hi guys, i wonder if any of you know of a more efficient way to rank an array

currently i am using

```
A=[45, 4, 7, 10, 25, 36, 36, 22, 31, 16] # input vector
S=invperm(sort(1:length(A),by=i->A[i]))
f(x)=x^2
B=1:length(A)
T=f.(B[S]) #output vector
```

this correctly produces

```
T = [100, 1, 4, 9, 36, 64, 81, 25, 49, 16]
```

this to me looks wildly inefficient, is there a better way?

Check out `sortperm`

for obtaining just the sorting permutation.

3 Likes

hey Tamas, thank you, ~~but apparently it doesnt do much~~ it works!

```
function rank_vector(A::AbstractVector)
invperm(sortperm(A))
end
rank_vector(f,A::AbstractVector) = f.(rank_vector(A))
function rank_vector2(A::AbstractVector)
invperm(sort(1:length(A),by=i->A[i]))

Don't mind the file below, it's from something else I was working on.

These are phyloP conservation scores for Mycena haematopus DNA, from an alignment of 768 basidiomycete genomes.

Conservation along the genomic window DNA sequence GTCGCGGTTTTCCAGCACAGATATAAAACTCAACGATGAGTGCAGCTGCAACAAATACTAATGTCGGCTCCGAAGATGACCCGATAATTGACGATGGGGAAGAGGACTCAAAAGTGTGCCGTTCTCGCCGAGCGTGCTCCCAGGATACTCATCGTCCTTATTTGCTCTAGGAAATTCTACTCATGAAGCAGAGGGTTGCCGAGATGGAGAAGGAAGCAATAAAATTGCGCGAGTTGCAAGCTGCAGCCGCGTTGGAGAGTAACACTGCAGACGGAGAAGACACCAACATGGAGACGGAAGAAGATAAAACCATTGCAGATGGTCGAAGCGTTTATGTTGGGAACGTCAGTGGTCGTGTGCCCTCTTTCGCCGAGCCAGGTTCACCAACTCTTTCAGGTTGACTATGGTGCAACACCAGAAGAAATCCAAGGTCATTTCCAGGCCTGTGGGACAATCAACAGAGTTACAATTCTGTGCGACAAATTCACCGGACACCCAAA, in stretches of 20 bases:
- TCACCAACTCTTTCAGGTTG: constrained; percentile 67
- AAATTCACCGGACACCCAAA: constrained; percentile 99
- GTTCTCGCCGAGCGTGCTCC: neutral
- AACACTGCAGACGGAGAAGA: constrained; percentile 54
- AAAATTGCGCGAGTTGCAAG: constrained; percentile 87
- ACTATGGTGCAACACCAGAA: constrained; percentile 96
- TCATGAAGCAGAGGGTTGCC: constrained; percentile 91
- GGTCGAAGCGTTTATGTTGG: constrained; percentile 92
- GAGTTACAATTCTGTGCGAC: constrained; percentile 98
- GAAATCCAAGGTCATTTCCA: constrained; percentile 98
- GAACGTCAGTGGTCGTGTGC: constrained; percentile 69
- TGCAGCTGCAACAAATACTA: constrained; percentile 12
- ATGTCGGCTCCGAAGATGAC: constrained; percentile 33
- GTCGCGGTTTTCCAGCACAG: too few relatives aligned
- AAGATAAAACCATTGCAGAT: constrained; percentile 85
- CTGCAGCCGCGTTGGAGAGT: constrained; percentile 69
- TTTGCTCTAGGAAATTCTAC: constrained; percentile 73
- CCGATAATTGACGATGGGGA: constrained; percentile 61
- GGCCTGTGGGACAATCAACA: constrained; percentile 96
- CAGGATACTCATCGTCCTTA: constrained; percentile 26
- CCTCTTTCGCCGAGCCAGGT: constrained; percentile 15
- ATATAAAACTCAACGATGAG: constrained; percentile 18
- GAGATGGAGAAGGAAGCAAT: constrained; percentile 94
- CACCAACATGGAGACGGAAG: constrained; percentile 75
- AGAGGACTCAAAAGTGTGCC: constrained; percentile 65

end
rank_vector2(f,A::AbstractVector) = f.(rank_vector2(A))
using BenchmarkTools
f(x)=x*x
A=rand(1:50,1000)
@btime rank_vector2($f,$A)
@btime rank_vector($f,$A)
A=rand(1000)
@btime rank_vector2($f,$A)
@btime rank_vector($f,$A)
julia>
9.799 μs (7 allocations: 23.88 KiB)
3.600 μs (6 allocations: 24.33 KiB)
27.600 μs (7 allocations: 23.88 KiB)
12.900 μs (8 allocations: 23.89 KiB)
```

I imagine that the sorting/inversion will dominate in any case, so I am not sure it is possible to make this more efficient for general `A`

.

Note however that in your integer benchmarks you have a lot of repetition for `Int`

s. Depending on whether this is a feature of your data and your need for a stable sort, you may be able to come up with a faster specialized algorithm (I assume your data is large, which is why you want to make this efficient).

1 Like

Sorry man, i had a typo in my code, your suggestion actually works!

1 Like